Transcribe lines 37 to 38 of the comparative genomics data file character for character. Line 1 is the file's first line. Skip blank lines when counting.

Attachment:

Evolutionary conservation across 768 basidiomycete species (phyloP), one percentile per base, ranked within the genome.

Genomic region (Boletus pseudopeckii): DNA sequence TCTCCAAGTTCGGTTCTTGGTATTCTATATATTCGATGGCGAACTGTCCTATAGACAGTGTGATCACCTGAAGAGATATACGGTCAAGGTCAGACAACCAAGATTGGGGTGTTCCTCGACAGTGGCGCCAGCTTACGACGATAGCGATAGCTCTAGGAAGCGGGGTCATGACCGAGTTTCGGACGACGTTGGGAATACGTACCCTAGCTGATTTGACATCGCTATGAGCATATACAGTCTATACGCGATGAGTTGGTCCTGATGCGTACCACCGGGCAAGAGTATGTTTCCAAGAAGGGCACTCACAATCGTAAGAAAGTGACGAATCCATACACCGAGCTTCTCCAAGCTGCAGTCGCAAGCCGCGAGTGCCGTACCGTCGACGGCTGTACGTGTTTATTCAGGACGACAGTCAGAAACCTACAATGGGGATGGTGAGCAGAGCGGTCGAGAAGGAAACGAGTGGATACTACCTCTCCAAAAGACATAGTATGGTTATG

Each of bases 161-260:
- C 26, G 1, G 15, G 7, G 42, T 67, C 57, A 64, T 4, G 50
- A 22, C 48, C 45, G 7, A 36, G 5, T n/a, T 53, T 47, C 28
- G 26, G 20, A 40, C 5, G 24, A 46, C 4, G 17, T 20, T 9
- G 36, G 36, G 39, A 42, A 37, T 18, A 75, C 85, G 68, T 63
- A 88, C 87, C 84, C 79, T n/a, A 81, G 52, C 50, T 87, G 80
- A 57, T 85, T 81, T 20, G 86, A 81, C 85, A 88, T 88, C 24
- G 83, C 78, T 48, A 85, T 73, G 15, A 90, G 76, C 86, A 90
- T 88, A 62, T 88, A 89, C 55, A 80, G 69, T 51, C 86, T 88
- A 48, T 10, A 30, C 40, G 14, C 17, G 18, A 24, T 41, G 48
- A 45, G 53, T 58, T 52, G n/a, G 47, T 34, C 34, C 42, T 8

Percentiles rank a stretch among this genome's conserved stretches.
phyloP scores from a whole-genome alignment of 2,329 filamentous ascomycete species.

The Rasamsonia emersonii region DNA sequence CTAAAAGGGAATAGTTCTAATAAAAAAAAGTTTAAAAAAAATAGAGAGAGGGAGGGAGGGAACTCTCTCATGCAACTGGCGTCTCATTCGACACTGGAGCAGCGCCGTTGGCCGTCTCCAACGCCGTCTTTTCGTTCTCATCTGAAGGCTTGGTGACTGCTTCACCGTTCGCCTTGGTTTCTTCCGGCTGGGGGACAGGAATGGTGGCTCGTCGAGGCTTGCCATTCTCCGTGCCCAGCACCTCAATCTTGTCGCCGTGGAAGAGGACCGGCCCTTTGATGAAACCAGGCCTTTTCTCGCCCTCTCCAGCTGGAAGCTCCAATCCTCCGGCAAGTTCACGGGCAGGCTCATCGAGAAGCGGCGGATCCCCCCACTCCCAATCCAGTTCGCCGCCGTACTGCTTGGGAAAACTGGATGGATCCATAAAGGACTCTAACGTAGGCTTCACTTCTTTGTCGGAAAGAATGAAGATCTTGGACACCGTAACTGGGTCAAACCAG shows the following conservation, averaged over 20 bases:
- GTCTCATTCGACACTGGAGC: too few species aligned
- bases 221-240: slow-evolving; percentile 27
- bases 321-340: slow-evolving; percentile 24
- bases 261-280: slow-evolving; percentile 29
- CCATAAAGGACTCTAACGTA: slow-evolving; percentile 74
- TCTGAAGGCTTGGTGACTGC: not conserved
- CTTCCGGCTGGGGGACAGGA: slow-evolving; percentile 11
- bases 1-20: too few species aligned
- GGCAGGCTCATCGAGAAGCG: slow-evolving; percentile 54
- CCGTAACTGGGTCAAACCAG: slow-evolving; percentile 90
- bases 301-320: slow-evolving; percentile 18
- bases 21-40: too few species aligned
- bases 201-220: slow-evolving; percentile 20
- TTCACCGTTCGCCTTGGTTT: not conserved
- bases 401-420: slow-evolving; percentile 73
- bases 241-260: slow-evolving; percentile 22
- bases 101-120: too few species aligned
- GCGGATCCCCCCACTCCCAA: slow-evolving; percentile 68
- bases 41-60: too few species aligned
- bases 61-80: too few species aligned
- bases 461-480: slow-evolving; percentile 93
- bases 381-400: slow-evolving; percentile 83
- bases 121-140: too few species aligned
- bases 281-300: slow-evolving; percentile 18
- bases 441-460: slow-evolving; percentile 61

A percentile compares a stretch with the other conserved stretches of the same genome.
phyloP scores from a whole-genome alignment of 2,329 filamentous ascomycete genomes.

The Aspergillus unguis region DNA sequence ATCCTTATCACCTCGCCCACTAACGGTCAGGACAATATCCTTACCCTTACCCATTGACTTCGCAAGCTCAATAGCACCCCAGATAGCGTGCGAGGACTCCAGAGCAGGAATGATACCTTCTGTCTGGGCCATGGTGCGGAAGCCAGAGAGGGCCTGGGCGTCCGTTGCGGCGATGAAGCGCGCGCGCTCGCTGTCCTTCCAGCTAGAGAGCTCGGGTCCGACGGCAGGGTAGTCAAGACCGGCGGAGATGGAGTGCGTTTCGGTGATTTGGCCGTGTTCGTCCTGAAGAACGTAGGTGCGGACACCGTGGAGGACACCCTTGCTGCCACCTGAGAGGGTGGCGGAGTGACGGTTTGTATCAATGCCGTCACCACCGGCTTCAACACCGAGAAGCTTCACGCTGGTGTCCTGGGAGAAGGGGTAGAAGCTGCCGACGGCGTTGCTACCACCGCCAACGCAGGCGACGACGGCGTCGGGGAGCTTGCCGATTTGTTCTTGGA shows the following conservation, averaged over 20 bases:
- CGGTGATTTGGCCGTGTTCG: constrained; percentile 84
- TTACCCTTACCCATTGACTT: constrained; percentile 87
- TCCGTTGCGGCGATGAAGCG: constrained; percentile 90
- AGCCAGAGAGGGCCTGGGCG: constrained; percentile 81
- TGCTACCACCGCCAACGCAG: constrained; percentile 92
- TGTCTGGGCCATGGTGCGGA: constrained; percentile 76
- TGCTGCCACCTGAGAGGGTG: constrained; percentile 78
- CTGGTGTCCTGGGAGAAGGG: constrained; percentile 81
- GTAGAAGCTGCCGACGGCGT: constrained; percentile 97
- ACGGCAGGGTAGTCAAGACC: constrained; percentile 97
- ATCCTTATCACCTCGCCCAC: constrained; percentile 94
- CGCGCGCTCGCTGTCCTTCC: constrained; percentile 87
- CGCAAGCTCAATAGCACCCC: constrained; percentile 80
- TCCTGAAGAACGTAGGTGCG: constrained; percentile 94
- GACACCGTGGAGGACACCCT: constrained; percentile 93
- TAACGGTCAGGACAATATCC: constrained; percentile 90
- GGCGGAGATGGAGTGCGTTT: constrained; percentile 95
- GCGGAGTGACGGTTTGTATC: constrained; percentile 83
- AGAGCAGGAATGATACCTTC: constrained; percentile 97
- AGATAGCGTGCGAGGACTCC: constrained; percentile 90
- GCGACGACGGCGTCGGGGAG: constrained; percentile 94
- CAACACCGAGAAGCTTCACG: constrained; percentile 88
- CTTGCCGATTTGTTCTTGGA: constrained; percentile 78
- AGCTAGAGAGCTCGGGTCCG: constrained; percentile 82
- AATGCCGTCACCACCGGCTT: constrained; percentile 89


- bases 461-480: slow-evolving; percentile 93
- bases 381-400: slow-evolving; percentile 83